Stud welding is a relatively simple process that is used in construction of bridges. High Performance Steels (HPS) are widely used in the bridge decking for weathering applications. The most common of these used are HPS 70W and HPS 100W. Even though HPS 70W and HPS 100W are designed to be out in the weather, they will corrode over time. To overcome this failure that will occur, 403 Ferritic stainless steel was to be evaluated for bridge decking on Zn coated surfaces (hot dip galvanized, electro-galvanized).
Stud welding is a process for joining a metal stud to a work piece. Stud welding guns hold the stud in place above the material to which it is to be joined. Electrical energy is used to heat the interface of the stud and the parent metal. The stud is then plunged into the parent metal to join them. This process uses a ceramic arc shield called a ferrule. The ferrule surrounds the stud to keep the molten metal contained and shield the arc.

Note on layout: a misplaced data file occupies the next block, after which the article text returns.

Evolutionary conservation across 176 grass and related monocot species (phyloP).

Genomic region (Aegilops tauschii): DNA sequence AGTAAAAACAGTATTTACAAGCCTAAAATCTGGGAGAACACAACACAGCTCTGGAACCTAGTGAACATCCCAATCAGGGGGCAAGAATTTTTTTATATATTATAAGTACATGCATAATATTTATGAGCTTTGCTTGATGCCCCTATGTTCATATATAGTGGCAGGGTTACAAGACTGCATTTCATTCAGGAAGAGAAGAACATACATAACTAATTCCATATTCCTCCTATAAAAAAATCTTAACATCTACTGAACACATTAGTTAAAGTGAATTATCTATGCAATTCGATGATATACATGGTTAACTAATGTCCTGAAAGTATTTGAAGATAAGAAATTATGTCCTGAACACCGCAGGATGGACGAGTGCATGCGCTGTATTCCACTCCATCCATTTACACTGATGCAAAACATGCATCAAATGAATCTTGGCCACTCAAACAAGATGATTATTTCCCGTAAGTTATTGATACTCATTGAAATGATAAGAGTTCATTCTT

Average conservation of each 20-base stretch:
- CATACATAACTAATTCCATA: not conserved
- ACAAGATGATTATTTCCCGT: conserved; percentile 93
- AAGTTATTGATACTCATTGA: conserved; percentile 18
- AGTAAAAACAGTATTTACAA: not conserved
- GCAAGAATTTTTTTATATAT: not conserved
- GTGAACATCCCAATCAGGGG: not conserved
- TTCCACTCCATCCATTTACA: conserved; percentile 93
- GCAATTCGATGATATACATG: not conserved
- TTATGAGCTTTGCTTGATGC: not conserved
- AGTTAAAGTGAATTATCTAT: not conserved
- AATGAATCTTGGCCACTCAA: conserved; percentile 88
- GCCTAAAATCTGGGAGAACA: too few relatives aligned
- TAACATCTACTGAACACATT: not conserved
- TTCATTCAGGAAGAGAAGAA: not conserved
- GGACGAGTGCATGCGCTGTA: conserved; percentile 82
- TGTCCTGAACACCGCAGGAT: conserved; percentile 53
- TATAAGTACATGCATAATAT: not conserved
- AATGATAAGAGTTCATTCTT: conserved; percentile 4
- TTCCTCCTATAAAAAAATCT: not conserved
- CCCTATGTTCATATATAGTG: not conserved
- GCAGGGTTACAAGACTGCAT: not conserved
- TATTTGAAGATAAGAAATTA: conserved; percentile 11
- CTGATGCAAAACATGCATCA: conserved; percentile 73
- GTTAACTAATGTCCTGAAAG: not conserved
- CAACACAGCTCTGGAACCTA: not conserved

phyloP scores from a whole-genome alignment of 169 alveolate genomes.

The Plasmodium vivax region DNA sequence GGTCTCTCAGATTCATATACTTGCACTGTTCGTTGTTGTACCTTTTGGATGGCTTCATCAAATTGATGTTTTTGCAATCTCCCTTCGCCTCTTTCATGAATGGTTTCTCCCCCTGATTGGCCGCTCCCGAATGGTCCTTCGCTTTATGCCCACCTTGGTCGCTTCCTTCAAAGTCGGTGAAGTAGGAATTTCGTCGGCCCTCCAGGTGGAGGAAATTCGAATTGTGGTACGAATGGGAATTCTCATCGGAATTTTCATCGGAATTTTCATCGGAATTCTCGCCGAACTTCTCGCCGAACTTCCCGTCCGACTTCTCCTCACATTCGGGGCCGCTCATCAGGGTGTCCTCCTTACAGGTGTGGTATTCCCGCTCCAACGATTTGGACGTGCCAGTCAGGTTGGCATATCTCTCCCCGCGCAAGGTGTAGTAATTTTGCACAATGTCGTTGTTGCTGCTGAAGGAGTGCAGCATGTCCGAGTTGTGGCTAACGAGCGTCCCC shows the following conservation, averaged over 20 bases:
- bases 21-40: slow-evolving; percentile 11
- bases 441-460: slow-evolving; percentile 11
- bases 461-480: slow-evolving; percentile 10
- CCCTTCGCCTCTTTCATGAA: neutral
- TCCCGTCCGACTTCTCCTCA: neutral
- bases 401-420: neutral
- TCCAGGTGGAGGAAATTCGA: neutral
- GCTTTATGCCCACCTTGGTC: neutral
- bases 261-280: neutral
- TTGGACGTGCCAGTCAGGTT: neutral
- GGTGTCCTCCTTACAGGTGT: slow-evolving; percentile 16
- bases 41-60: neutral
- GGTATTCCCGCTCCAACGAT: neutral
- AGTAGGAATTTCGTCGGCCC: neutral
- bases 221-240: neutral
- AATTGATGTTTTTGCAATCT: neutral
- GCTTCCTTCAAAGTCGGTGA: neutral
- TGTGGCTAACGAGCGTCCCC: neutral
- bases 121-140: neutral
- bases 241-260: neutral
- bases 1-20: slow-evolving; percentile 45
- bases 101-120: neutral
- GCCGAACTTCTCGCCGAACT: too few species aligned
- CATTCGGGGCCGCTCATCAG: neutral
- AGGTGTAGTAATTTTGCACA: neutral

Since arc stud welding time cycles are so short, heat input to the base metal is very small compared to the conventional arc welding. Because there is such a low heat input, the heat-affected zones (HAZ) are very small and minimal distortion occurs in the base metal where the stud is located.
The goal of this project was to examine the feasibility of using HPS 100W and 403 Ferritic as bridge decking. Repeatable parameters were established and optimized. The welds were evaluated for cracks, looked at for metallographic characterization, and hardness readings were taken. They were put through a series of destructive tests. An additional study was done to differentiate between solidification and hydrogen cracking through the introduction of carbon and hydrogen to the weld, and the results were evaluated. While evaluating the welds, obstacles were observed that could happen in the work field such as arc blow. Recommendations were made on how to prevent those obstacles and how to prevent cracking.
American Institute for Steel Construction, Chicago, IL: $75,000 / 1 year